The Art Of Preventing Suicide

As we walked around the Preview Berlin Art Fair, interviewing ecstatic gallery owners besides works with red dots – letting us know the fortune of a sold work – I was happy to find Sonja Müseler and her part in a special project. Lured in initially by those red dots but staying to speak about something worth much more: Life. 

Life Has No Red Dot

Once a year, a project is started where artists are given a platform where to showcase their works, with over 50 pieces having been already donated by Berlin galleries and artists. Sonja Müseler, an educator who trains crisis-prevention volunteers at Telefonseelsorge is hoping it will reach 70 before the annual auction on the 12th of November. Promoting a cause that can be disregarded in it’s gravity, Müseler tells me why she is happy that works have sold (but it’s secondary to the main goal). "It’s not so much if we sell something, it’s more important that we are able to talk about suicide prevention and not leave it in the dark. This is what’s important." Whatever is sold is reinvested in programs for suicide prevention. This year, there's a special focus on suicide prevention in youth, some of the most susceptible members of society. "We are especially focusing on young males as they keep things to themselves regarding emotions," she tells me.

We were drawn in by the red dot but found so much more inside this booth. Photo: Chris Phillips

Growing up in a small town and being gay, suicide is a dull blade I’ve held. Having no one to talk to is always a burden of many teenagers. Thankfully, with understanding parents and a support network around me, I never looked down the road of despair much farther than a glance. Müseler stresses though the importance of having available an anonymous and non-judgmental voice to those in need, the phone lines of Telefonseelsorge being busy day and night.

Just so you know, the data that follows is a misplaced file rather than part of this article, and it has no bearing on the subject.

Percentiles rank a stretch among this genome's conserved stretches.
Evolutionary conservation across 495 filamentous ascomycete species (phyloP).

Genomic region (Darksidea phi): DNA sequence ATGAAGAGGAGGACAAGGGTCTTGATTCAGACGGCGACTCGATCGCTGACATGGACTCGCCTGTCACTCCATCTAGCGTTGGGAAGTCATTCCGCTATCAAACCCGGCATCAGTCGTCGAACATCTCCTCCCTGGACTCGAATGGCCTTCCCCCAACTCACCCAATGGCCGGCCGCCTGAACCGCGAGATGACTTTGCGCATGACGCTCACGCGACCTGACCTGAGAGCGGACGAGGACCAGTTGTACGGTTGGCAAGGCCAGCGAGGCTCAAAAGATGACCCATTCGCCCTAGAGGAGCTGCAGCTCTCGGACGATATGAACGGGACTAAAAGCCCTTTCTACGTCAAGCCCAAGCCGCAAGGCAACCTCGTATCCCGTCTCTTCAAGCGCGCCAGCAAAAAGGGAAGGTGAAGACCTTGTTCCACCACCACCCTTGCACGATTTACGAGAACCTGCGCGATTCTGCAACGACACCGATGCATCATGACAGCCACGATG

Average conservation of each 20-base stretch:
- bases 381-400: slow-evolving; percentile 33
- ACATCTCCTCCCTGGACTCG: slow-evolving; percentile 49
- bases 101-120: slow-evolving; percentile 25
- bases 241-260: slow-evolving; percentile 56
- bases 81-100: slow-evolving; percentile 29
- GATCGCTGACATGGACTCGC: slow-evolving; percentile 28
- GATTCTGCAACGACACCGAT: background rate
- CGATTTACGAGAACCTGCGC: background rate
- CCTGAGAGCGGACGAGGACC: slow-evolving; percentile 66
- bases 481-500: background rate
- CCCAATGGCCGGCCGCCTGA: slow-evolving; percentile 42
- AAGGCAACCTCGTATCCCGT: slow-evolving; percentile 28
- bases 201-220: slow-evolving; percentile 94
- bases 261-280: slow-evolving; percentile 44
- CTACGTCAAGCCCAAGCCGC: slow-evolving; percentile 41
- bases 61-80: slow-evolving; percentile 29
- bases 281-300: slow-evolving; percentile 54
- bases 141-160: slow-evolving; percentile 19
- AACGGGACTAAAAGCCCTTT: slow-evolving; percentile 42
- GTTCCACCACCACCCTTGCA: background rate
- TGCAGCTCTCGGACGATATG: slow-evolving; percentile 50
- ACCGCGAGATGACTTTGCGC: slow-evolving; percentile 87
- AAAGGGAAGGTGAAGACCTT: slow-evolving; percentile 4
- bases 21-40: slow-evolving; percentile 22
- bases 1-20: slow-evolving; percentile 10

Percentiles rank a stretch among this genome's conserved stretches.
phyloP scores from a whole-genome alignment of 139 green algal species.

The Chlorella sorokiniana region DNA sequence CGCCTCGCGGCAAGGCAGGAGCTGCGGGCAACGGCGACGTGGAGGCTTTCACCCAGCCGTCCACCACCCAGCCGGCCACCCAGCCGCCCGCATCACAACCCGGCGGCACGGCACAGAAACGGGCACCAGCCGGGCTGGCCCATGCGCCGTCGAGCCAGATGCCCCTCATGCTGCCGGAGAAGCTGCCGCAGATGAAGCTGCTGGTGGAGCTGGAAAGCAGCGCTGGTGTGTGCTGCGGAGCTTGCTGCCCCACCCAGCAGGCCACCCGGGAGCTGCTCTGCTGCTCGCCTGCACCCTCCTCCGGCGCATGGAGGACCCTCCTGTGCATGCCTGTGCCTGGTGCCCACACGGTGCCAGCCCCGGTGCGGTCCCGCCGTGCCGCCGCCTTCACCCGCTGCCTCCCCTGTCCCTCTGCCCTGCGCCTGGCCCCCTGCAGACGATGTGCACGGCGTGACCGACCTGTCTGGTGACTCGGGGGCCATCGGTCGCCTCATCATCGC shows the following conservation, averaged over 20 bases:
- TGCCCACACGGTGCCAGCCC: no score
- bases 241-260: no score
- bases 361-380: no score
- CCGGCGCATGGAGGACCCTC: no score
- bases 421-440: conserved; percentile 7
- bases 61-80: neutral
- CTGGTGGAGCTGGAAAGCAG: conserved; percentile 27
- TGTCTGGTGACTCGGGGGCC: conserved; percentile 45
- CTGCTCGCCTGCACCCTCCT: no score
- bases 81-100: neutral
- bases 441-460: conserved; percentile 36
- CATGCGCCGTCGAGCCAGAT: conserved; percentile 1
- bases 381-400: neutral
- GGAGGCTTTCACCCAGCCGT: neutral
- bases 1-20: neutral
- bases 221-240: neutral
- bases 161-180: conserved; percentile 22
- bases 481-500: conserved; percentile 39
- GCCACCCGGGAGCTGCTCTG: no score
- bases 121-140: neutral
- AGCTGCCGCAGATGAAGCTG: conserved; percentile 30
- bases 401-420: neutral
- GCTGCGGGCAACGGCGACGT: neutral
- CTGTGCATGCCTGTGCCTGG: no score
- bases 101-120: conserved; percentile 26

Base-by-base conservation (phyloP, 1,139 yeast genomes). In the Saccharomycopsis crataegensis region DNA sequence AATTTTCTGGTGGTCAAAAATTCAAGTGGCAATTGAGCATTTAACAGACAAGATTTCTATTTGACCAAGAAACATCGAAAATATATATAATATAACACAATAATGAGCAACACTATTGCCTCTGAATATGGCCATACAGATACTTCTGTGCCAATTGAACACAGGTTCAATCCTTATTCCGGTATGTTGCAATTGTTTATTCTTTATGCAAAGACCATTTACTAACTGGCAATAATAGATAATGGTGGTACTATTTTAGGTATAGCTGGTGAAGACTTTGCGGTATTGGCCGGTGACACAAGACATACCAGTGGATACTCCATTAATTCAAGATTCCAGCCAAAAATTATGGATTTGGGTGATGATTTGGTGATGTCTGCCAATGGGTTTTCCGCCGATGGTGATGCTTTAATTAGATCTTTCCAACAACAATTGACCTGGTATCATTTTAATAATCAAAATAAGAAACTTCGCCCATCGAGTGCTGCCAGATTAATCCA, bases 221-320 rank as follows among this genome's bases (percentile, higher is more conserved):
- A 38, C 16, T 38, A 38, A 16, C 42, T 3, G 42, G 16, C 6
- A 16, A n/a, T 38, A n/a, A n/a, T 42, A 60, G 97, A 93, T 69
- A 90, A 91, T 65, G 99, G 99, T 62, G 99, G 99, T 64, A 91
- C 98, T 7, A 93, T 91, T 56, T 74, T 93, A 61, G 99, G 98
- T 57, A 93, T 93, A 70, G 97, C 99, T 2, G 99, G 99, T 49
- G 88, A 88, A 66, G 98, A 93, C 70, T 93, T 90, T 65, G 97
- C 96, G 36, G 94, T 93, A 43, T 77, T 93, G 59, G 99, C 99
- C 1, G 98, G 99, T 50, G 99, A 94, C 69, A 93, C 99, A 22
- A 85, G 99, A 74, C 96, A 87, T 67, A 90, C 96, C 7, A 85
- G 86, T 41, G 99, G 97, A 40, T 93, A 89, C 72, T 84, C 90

Donated artwork of Lars Teichmann's 'Neon Ruler' To be sold for suicide prevention. Photo: Chris Phillips

Art was always a therapy to me: keeping a journal, painting or drawing a self-dialogue with myself to show that I was hurting. Artists are often emotionally deep; at times turbulent and unpredictable—the answers we seek come in forms of colors. For some of us, art can heal our pain.For those not able to express their true thoughts and vent despair in an artistic matter, we have to show them that being honest is ok and that the world will understand.The response from Preview Berlin and other artists with wanting to donate work in the future has been uplifting. Meeting Sonja put my soul at ease by showing the heart and humanity of art, and reminding us that the life is worth more than a mere red dot.

To Donate, volunteer or for more information on Telefonseelsorge Berlin please visit their website

Article by Tristan Boisvert